Shisango Secondary School needs a reliable source of clean water on school grounds. We met this school a two years ago and have been trying to solve this issue ever since. We first drilled a borehole, but it has silted up. Since we learned of this complication, we've stringently vetted new hydrogeologists and drillers. After phone calls, meetings, and multiple references, we've found a team that's a great match.

We have already conducted tests at three different locations around the school, and have found the best location for a new borehole. The adjacent primary school students are also looking forward to using this borehole.

This project is a part of our shared program with Safe Water and Sustainable Hygiene Initiative (SAWASHI). Our team is pleased to provide the reports for this project (edited for readability) thanks to the hard work of our friends in Kenya.

Project Updates

03/30/2018: Shisango Secondary School Project Complete

In 2015, The Bitgive Community helped provide a new well for Shisango School – a display of our shared commitment to helping this community with first time water access.  Equally as important to the school and The Water Project is providing ongoing support to make sure that water is reliable, day after day, year after year. This is why we monitor all our projects. Over time we found that the water table dropped in this area, limiting the intended benefit of the original well. Though not common, this does happen from time to time.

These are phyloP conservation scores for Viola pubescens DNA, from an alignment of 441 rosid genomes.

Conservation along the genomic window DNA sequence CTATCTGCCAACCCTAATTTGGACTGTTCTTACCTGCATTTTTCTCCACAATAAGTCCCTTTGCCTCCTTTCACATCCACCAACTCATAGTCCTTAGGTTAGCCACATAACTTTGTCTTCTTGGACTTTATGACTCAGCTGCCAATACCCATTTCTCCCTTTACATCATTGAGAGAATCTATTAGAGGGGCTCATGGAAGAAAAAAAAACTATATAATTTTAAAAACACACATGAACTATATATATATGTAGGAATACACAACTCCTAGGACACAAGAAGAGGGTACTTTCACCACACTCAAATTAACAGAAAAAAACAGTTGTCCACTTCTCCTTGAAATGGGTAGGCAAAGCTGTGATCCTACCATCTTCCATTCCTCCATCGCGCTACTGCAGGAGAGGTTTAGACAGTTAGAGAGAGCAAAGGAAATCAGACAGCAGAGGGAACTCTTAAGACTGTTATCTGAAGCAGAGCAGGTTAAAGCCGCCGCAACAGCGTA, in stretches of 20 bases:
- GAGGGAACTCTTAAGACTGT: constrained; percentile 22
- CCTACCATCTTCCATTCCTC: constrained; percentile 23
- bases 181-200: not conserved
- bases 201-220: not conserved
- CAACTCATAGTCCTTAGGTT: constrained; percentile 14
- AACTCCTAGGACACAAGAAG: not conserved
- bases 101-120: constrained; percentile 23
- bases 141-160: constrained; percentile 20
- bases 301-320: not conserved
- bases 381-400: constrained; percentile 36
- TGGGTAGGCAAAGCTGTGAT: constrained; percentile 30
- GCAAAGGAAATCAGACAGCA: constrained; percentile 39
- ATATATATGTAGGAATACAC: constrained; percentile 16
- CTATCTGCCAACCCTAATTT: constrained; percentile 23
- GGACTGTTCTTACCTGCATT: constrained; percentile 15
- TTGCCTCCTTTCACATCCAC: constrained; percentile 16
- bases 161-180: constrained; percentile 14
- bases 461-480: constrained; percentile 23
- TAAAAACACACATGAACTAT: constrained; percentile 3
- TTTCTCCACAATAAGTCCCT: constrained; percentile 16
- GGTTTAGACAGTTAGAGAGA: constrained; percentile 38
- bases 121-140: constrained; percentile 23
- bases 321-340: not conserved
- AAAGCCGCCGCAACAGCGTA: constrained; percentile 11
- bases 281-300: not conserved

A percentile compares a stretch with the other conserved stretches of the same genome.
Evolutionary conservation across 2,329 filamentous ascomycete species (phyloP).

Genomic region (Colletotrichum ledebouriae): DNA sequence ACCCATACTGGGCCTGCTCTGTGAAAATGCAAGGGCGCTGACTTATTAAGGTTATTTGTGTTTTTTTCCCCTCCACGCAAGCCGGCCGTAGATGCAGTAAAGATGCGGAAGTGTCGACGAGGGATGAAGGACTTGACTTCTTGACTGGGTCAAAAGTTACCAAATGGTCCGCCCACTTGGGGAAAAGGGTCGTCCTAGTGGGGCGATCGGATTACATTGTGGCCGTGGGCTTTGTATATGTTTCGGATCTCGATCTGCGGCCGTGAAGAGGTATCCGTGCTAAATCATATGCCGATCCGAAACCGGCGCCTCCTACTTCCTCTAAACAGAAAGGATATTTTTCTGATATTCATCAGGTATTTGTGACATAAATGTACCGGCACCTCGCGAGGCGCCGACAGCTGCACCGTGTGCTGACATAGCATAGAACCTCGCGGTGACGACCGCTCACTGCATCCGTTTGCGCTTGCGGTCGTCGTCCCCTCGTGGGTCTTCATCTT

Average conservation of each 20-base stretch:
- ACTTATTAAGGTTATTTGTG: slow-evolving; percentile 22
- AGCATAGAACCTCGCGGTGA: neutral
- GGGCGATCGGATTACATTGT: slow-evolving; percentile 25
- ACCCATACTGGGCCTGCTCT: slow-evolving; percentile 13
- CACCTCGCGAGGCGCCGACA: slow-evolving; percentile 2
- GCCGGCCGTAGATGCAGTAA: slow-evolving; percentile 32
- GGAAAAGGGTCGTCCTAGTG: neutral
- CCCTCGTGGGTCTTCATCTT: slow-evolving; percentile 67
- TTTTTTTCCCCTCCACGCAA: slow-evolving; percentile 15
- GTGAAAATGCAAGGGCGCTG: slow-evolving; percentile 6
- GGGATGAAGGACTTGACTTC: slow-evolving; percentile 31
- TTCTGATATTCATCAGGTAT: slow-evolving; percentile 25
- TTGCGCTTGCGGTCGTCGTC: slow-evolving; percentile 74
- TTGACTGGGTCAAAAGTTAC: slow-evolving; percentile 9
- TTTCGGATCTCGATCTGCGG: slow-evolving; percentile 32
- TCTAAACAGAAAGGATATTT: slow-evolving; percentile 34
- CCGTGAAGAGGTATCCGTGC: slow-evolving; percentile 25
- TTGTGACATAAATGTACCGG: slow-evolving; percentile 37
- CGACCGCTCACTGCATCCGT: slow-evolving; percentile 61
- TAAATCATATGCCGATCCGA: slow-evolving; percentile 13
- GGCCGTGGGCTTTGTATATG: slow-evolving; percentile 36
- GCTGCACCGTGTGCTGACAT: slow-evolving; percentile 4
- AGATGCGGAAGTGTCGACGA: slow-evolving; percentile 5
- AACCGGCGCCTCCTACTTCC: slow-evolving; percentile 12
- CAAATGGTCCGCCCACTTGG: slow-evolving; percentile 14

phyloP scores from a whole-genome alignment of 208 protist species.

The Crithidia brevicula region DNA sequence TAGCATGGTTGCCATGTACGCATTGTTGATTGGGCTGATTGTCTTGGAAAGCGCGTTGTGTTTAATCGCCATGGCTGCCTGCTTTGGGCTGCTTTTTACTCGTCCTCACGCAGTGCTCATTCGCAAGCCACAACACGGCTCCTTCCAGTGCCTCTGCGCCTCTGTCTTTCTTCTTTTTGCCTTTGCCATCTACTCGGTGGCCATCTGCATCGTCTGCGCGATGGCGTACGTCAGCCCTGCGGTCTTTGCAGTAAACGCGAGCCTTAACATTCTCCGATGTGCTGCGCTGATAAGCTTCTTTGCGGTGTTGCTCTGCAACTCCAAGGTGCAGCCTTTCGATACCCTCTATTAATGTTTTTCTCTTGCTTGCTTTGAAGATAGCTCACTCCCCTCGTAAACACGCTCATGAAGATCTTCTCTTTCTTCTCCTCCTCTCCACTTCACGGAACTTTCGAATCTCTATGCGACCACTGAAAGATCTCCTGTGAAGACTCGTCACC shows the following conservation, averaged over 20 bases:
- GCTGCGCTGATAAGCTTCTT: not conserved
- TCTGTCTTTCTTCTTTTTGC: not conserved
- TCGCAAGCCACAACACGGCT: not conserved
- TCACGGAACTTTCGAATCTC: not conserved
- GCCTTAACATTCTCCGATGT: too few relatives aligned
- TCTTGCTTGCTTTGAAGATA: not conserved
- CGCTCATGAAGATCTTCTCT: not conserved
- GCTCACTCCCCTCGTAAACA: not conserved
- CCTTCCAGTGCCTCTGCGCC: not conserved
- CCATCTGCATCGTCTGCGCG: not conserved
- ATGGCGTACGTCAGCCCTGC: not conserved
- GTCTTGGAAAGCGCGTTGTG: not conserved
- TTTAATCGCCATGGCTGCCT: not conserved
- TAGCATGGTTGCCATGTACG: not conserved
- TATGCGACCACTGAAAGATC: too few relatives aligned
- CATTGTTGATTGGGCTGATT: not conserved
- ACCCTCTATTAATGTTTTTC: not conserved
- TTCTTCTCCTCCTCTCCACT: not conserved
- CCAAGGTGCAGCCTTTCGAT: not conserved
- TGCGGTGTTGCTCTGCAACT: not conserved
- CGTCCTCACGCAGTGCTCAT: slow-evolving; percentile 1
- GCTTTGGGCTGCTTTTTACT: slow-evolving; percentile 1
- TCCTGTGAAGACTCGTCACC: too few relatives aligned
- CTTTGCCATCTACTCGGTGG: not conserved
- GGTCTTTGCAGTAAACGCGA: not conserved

Because of our commitment to this school (and to the lasting impact that The Bitgive Community wants to make), we’ve drilled a much deeper well in order to access a higher yield aquifer. This work will ensure that clean water is accessible here year round.

These girls no longer have to leave school in search of water, water that wasn't even clean. With this amazing clean water resource on school grounds, these girls will have the opportunity to focus on their studies and earn better grades, and ultimately get into university.


We had a great chance to meet with the newest girls at this school to train them on hygiene and sanitation. We met in a classroom to talk about personal hygiene like washing hands and face, brushing teeth, and cleanliness during menstrual cycle. These new students had never had a chance to learn about how to best take care of themselves.